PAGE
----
Twitter Brings Back #WorldCup HashFlags
Twitter users can add the flags of the world to their tweets by using the hashtag in front of the three letter country code of their choice. Add some red, white and blue to your posts simply by adding #USA to your tweet.
They’ve also made it easy to keep tabs on your favorite teams, players, coaches, news outlets and other fans with match timelines. Here’s what Twitter’s blog has to say:
The World Cup and match timelines make it easy to stay up to date with the World Cup –– search for or tap on #WorldCup or #WorldCup2014 to view them. In the World Cup timeline, you can view Tweets related to the World Cup from people in your network, along with relevant Tweets from teams, players, coaches, press, fans in the stadiums and celebrities.
The match timeline shows Tweets about specific matches that are happening in real time to help you keep up with the latest goals, saves, fouls and more — even if you’re not near a TV. And if you want to only view Tweets with photos and videos, just choose the photos-only view.
Here’s a quick list of the official hashtags and accounts to keep on hand:
For more ways to follow the World Cup on Twitter, check out this post from the Twitter blog.
World Cup Apps, Calendars and Where to Stream
Looking for the best World Cup apps to download? Mashable listed their top six apps with live updates, player profiles, match schedules and more.
Need an easy way to add all of the scheduled matches to your Google calendar? Nick Summers from The Next Web put together this quick guide for importing an existing World Cup schedule calendar into your account that will ensure you don’t miss any of the free kicks, red cards or goals.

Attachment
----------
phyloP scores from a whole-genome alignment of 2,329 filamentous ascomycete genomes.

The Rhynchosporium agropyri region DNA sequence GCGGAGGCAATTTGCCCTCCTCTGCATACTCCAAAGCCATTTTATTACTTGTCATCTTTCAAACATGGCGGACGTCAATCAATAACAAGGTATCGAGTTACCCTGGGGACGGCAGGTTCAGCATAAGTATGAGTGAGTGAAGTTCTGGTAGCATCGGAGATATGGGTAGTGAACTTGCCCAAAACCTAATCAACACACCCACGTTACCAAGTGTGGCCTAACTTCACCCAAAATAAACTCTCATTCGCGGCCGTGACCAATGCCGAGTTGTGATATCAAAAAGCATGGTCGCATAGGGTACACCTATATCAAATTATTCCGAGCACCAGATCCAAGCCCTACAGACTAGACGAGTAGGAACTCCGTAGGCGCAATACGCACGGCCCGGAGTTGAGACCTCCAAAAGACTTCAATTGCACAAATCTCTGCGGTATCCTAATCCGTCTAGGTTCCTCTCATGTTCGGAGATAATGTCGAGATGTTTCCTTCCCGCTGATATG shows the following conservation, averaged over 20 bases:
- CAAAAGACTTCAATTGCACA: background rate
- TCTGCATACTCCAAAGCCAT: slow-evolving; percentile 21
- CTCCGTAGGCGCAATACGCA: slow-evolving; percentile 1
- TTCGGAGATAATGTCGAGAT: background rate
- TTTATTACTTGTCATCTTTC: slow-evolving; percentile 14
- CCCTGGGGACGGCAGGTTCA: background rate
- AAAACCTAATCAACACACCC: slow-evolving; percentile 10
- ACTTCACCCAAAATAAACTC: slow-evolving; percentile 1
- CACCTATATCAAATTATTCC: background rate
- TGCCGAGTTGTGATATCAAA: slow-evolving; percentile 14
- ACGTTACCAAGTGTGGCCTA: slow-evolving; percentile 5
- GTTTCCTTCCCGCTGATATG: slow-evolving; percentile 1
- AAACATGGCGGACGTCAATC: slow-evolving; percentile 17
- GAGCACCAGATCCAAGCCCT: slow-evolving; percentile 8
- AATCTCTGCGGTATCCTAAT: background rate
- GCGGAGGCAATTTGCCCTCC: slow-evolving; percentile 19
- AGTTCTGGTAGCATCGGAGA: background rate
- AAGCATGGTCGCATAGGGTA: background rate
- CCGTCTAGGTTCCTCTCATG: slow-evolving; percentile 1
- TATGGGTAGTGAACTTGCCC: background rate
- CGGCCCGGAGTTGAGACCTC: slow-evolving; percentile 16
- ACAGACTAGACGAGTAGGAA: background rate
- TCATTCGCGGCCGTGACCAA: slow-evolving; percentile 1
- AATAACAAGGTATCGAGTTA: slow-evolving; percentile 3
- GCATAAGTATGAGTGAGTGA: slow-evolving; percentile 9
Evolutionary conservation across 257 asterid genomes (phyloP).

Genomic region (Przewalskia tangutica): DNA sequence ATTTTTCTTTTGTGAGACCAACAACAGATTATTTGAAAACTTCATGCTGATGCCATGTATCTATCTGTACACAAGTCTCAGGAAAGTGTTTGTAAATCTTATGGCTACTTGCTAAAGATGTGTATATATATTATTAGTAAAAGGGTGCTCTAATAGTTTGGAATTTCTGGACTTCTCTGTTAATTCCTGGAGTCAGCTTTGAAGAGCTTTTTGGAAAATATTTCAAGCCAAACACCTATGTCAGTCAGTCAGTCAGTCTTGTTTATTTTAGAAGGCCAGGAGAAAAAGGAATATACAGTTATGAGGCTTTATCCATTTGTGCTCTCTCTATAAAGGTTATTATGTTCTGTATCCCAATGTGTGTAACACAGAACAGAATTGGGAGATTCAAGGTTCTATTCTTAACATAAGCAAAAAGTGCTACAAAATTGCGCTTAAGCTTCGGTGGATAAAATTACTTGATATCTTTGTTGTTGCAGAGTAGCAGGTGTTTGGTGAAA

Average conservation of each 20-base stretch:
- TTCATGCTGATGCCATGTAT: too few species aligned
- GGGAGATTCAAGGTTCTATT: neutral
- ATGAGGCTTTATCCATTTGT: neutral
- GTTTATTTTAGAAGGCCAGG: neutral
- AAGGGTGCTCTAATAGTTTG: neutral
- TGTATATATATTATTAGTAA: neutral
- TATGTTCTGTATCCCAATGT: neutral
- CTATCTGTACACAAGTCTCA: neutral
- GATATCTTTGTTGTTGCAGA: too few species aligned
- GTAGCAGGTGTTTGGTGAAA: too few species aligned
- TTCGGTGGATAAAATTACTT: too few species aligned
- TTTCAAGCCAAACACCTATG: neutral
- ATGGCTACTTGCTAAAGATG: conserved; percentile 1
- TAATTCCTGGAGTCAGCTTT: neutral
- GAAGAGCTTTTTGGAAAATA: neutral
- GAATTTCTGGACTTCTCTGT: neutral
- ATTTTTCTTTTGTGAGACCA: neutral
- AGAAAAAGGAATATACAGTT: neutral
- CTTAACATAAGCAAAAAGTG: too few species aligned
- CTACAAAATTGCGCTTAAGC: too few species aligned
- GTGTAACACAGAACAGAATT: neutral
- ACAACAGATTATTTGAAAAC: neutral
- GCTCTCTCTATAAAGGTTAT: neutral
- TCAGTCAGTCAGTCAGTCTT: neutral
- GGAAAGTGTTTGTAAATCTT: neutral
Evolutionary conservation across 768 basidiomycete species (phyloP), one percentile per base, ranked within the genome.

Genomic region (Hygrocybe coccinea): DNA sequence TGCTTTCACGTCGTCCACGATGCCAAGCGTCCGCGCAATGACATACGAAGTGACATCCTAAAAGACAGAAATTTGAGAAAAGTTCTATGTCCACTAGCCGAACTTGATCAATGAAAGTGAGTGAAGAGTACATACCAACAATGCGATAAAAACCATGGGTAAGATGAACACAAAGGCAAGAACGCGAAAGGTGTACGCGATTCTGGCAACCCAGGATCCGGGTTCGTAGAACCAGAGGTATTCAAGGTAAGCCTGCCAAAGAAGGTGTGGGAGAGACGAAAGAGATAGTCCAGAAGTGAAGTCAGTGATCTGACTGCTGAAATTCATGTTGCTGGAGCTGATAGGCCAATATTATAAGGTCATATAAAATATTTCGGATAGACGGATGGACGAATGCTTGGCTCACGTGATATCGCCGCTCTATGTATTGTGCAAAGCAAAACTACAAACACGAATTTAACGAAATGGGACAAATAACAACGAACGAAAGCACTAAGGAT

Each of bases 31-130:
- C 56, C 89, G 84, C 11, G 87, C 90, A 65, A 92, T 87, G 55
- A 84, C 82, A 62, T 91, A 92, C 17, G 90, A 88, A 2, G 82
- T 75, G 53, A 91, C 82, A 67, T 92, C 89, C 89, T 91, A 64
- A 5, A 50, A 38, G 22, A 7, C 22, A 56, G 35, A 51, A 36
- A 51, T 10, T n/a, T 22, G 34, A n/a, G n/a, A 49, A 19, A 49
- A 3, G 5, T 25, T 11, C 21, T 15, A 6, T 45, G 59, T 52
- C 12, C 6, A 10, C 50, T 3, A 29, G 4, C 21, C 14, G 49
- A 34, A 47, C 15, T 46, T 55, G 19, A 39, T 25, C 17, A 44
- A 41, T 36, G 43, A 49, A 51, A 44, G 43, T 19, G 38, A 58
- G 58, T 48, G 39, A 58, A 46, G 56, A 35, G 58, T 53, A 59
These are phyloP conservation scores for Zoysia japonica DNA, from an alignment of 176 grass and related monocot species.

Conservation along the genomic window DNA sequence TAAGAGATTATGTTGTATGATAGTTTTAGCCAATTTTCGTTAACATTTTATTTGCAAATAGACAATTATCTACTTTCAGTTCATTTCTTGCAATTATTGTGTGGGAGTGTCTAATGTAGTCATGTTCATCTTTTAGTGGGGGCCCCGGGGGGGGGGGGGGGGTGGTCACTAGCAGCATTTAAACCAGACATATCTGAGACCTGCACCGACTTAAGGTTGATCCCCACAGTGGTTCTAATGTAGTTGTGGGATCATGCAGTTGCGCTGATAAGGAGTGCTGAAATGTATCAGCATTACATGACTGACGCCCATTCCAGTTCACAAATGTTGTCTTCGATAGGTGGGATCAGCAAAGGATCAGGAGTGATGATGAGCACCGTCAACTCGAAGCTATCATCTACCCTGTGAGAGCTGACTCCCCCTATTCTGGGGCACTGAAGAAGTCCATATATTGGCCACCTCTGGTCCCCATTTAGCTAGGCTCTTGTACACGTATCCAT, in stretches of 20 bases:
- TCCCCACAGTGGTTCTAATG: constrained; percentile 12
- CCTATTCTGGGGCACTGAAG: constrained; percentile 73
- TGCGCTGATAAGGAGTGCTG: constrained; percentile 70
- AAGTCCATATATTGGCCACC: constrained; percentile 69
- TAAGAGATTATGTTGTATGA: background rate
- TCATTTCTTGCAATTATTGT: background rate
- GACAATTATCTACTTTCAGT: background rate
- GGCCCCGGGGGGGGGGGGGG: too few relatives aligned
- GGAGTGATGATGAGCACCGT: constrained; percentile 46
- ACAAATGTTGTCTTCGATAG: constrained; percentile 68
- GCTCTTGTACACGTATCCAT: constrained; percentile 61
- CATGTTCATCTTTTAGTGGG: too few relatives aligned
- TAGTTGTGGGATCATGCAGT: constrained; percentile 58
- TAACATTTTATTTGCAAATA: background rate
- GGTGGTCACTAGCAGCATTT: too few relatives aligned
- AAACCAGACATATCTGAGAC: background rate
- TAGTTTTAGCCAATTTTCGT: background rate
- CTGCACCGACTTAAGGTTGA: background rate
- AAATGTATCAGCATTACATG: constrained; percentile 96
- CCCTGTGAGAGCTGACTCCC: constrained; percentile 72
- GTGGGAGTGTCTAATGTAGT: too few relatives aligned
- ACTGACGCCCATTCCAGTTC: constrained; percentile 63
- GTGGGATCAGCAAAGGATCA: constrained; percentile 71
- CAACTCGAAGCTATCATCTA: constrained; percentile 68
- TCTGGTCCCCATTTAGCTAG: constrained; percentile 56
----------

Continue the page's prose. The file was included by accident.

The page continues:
If you don’t have a Google calendar or don’t feel like importing the one mentioned above, you can use this pocket World Cup schedule for all of the match-ups.
If you’ll be chained to your desk at game time, don’t want to share in the excitement with strangers or saved room in your apartment by getting rid of your TV set, U.S. fans can still live stream all 64 World Cup matches at ESPN and Univision Deportes. You can also download the ESPN Go app to stream gameplay on multiple devices including Android, Apple, Chromecast, Roku, Windows 8 and more. Canadian fans and those with Canadian VPN access will be able to stream all of the matches via the CBC website.
Now that you’ve got your digital & social guide to the World Cup, all that’s left to do is enjoy.
Google+ is dead. Facebook is dead. Twitter is the new Facebook. Instagram is the new Twitter. Sound familiar?
It seems that social media marketers can’t go more than a month or two without pulling out torches and pitchforks to raze another network to the ground. Why is it that any change to a social network results in massive outcries and swarms of marketers moving to ‘the next big thing?’ Are we all just hipsters, desperate to be the first agency to discover the next marketing sensation? Are we cynical and jaded, taking pleasure in the failure of whatever network we like the least? Are we lazy, desperately insisting that G+ isn’t worth the effort so we don’t have to invest time into learning how to use it? I think it’s time we really sat down, looked at the numbers, and proved once and for all that – for these social networks – death is certainly a great exaggeration.
Google + is Dead (52,100 results on Google)